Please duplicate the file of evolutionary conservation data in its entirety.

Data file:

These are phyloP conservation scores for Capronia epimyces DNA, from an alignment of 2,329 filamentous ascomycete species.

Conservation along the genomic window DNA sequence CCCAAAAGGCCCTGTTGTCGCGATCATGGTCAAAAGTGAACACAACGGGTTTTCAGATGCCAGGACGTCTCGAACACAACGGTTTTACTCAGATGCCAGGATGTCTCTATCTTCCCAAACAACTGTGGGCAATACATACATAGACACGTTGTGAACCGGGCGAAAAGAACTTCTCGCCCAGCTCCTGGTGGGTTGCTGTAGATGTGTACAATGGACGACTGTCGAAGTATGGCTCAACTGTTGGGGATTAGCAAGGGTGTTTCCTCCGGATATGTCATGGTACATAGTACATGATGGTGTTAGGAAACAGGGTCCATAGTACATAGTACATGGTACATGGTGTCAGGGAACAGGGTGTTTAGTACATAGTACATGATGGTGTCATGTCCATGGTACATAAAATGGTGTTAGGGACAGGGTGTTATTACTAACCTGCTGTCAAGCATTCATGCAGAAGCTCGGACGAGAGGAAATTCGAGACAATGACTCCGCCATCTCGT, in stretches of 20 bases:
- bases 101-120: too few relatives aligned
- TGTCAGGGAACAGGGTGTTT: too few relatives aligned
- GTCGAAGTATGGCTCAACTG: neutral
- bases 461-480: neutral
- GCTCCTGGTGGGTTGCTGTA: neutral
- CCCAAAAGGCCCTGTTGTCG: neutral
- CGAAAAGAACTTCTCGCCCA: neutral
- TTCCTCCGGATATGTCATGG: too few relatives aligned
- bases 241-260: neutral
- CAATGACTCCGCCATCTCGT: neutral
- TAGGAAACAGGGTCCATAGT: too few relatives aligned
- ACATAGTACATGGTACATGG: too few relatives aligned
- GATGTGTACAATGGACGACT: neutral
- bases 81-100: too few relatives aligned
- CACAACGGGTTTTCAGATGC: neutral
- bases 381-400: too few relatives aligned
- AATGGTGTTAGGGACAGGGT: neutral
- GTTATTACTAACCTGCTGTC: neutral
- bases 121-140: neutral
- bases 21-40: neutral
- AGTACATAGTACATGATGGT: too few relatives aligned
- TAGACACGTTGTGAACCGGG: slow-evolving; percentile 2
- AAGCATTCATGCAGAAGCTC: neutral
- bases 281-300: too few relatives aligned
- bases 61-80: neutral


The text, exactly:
These are phyloP conservation scores for Capronia epimyces DNA, from an alignment of 2,329 filamentous ascomycete species.

Conservation along the genomic window DNA sequence CCCAAAAGGCCCTGTTGTCGCGATCATGGTCAAAAGTGAACACAACGGGTTTTCAGATGCCAGGACGTCTCGAACACAACGGTTTTACTCAGATGCCAGGATGTCTCTATCTTCCCAAACAACTGTGGGCAATACATACATAGACACGTTGTGAACCGGGCGAAAAGAACTTCTCGCCCAGCTCCTGGTGGGTTGCTGTAGATGTGTACAATGGACGACTGTCGAAGTATGGCTCAACTGTTGGGGATTAGCAAGGGTGTTTCCTCCGGATATGTCATGGTACATAGTACATGATGGTGTTAGGAAACAGGGTCCATAGTACATAGTACATGGTACATGGTGTCAGGGAACAGGGTGTTTAGTACATAGTACATGATGGTGTCATGTCCATGGTACATAAAATGGTGTTAGGGACAGGGTGTTATTACTAACCTGCTGTCAAGCATTCATGCAGAAGCTCGGACGAGAGGAAATTCGAGACAATGACTCCGCCATCTCGT, in stretches of 20 bases:
- bases 101-120: too few relatives aligned
- TGTCAGGGAACAGGGTGTTT: too few relatives aligned
- GTCGAAGTATGGCTCAACTG: neutral
- bases 461-480: neutral
- GCTCCTGGTGGGTTGCTGTA: neutral
- CCCAAAAGGCCCTGTTGTCG: neutral
- CGAAAAGAACTTCTCGCCCA: neutral
- TTCCTCCGGATATGTCATGG: too few relatives aligned
- bases 241-260: neutral
- CAATGACTCCGCCATCTCGT: neutral
- TAGGAAACAGGGTCCATAGT: too few relatives aligned
- ACATAGTACATGGTACATGG: too few relatives aligned
- GATGTGTACAATGGACGACT: neutral
- bases 81-100: too few relatives aligned
- CACAACGGGTTTTCAGATGC: neutral
- bases 381-400: too few relatives aligned
- AATGGTGTTAGGGACAGGGT: neutral
- GTTATTACTAACCTGCTGTC: neutral
- bases 121-140: neutral
- bases 21-40: neutral
- AGTACATAGTACATGATGGT: too few relatives aligned
- TAGACACGTTGTGAACCGGG: slow-evolving; percentile 2
- AAGCATTCATGCAGAAGCTC: neutral
- bases 281-300: too few relatives aligned
- bases 61-80: neutral